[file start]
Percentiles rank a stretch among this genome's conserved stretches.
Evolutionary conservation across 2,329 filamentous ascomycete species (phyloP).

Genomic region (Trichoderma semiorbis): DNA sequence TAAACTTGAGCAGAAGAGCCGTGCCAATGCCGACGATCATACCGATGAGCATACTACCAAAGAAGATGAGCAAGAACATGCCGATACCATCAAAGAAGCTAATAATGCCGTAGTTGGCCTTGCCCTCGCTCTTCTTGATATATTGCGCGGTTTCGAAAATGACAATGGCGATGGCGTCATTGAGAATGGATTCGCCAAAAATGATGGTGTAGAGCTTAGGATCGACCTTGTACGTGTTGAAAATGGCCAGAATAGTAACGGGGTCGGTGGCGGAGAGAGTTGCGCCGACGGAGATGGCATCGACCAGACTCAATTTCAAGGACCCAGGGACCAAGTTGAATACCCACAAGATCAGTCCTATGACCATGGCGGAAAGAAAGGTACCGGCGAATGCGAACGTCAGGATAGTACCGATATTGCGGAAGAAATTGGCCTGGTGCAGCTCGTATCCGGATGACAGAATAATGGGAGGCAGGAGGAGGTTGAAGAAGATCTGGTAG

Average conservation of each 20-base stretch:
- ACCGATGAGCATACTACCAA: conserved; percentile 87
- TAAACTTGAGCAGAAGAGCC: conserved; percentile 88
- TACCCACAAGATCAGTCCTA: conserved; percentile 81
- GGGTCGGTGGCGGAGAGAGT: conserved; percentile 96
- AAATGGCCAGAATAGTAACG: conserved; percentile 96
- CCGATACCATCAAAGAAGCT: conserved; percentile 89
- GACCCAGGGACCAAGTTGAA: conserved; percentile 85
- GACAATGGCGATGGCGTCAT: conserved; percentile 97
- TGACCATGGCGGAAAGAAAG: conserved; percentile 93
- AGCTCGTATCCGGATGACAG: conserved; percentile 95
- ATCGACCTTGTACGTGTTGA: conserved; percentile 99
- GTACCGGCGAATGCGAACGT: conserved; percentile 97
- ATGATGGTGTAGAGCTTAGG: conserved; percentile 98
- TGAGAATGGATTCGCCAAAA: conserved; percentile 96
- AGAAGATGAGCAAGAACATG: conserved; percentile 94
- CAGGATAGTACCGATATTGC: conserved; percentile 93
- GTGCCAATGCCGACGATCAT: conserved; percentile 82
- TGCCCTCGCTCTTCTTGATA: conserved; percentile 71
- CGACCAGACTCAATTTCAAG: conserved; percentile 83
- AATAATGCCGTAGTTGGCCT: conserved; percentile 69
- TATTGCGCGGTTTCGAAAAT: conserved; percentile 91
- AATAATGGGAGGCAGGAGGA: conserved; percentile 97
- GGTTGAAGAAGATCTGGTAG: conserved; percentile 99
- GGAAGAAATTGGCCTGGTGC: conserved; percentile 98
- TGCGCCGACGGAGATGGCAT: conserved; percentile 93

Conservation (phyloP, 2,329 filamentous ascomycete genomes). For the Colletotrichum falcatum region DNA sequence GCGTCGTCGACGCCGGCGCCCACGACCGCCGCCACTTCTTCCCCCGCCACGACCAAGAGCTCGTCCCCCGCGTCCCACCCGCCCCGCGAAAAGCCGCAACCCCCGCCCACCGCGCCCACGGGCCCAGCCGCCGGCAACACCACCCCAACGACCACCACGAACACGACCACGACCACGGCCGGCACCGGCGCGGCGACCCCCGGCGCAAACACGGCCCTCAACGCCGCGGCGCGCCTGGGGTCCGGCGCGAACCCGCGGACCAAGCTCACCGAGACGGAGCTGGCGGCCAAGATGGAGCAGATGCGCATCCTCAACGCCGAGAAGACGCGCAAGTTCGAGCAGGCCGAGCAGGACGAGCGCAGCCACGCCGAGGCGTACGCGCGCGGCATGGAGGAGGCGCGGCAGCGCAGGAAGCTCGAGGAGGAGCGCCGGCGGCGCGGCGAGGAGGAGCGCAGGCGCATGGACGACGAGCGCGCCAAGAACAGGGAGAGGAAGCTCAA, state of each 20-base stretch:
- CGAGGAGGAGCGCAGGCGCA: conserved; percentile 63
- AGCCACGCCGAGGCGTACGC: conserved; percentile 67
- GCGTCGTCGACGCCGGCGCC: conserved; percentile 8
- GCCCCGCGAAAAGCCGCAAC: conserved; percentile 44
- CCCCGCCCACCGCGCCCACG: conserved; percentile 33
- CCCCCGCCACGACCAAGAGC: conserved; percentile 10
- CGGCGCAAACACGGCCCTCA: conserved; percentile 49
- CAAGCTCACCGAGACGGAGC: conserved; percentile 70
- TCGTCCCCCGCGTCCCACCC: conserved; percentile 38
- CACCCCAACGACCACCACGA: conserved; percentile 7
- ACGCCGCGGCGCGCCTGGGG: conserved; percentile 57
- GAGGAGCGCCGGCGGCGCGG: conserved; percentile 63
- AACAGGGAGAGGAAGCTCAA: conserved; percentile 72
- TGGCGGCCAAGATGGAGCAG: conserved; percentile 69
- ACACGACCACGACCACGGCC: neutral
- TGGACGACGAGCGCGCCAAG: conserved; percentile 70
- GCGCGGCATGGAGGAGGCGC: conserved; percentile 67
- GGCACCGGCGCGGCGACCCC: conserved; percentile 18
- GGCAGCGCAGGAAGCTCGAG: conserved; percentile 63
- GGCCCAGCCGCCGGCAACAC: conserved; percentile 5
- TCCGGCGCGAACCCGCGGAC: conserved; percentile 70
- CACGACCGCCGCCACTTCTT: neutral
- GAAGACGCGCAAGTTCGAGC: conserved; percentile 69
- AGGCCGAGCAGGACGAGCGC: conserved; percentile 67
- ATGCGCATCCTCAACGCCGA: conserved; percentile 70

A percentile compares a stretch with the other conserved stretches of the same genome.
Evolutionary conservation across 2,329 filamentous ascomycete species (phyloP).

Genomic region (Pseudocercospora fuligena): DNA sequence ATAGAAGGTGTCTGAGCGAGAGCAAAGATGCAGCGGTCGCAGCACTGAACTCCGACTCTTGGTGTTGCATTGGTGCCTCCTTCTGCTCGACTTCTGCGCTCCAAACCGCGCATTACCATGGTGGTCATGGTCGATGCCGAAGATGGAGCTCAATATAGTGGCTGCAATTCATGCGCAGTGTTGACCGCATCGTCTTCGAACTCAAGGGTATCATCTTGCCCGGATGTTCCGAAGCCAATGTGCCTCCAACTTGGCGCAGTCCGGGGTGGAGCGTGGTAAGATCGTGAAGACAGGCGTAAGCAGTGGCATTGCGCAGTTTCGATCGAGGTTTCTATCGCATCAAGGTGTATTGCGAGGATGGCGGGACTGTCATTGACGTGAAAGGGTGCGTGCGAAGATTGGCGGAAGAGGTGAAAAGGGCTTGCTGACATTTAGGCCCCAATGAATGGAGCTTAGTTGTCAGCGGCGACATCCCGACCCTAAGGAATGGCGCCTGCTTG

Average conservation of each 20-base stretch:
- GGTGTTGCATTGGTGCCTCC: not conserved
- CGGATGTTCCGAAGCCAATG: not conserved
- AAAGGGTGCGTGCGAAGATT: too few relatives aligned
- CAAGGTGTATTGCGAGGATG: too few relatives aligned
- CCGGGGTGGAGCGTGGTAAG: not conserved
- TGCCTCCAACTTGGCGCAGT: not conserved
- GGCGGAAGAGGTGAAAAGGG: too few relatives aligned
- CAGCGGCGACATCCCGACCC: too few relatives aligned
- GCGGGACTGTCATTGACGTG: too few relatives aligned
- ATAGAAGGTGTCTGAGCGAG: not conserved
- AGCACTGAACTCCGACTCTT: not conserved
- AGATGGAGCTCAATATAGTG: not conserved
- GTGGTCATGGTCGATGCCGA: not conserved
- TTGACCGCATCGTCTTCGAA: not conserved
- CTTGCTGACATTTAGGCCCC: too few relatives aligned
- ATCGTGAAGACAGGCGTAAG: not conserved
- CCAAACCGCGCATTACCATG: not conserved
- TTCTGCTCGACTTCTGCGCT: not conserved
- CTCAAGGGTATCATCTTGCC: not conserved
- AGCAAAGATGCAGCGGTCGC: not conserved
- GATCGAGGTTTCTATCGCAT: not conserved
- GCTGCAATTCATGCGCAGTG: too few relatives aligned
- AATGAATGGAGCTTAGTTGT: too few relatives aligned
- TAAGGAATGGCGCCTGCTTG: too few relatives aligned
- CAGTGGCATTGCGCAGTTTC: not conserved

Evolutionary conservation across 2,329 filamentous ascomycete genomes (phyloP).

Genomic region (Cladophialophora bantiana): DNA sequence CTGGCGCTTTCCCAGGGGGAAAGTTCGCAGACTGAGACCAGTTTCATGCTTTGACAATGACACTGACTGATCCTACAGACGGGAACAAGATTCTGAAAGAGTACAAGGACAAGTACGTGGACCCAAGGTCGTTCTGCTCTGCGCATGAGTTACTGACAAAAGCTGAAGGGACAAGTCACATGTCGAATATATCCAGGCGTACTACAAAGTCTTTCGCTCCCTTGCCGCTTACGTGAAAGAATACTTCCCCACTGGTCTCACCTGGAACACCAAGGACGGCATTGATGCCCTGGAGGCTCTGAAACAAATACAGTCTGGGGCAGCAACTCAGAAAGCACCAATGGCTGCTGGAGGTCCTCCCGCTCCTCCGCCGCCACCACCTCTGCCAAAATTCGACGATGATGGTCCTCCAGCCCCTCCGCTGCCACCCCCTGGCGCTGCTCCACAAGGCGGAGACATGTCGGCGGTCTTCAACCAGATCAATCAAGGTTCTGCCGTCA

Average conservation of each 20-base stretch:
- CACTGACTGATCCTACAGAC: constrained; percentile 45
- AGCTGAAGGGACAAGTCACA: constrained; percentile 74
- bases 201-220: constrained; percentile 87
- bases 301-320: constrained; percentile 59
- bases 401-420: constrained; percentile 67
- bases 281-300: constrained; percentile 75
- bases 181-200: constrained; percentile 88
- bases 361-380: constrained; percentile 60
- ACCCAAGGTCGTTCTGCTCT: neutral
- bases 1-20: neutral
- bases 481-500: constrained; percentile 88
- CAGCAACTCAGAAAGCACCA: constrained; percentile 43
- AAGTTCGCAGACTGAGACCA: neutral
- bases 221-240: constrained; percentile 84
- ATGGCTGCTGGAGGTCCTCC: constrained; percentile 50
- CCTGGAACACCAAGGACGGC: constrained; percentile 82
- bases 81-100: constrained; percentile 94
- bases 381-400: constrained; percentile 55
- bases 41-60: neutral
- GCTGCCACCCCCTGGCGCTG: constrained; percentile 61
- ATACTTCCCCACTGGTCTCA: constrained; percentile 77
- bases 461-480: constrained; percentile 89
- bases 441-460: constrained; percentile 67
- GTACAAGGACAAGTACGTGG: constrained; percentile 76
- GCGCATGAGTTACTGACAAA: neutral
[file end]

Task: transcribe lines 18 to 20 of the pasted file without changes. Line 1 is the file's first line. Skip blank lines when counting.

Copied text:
- TGAGAATGGATTCGCCAAAA: conserved; percentile 96
- AGAAGATGAGCAAGAACATG: conserved; percentile 94
- CAGGATAGTACCGATATTGC: conserved; percentile 93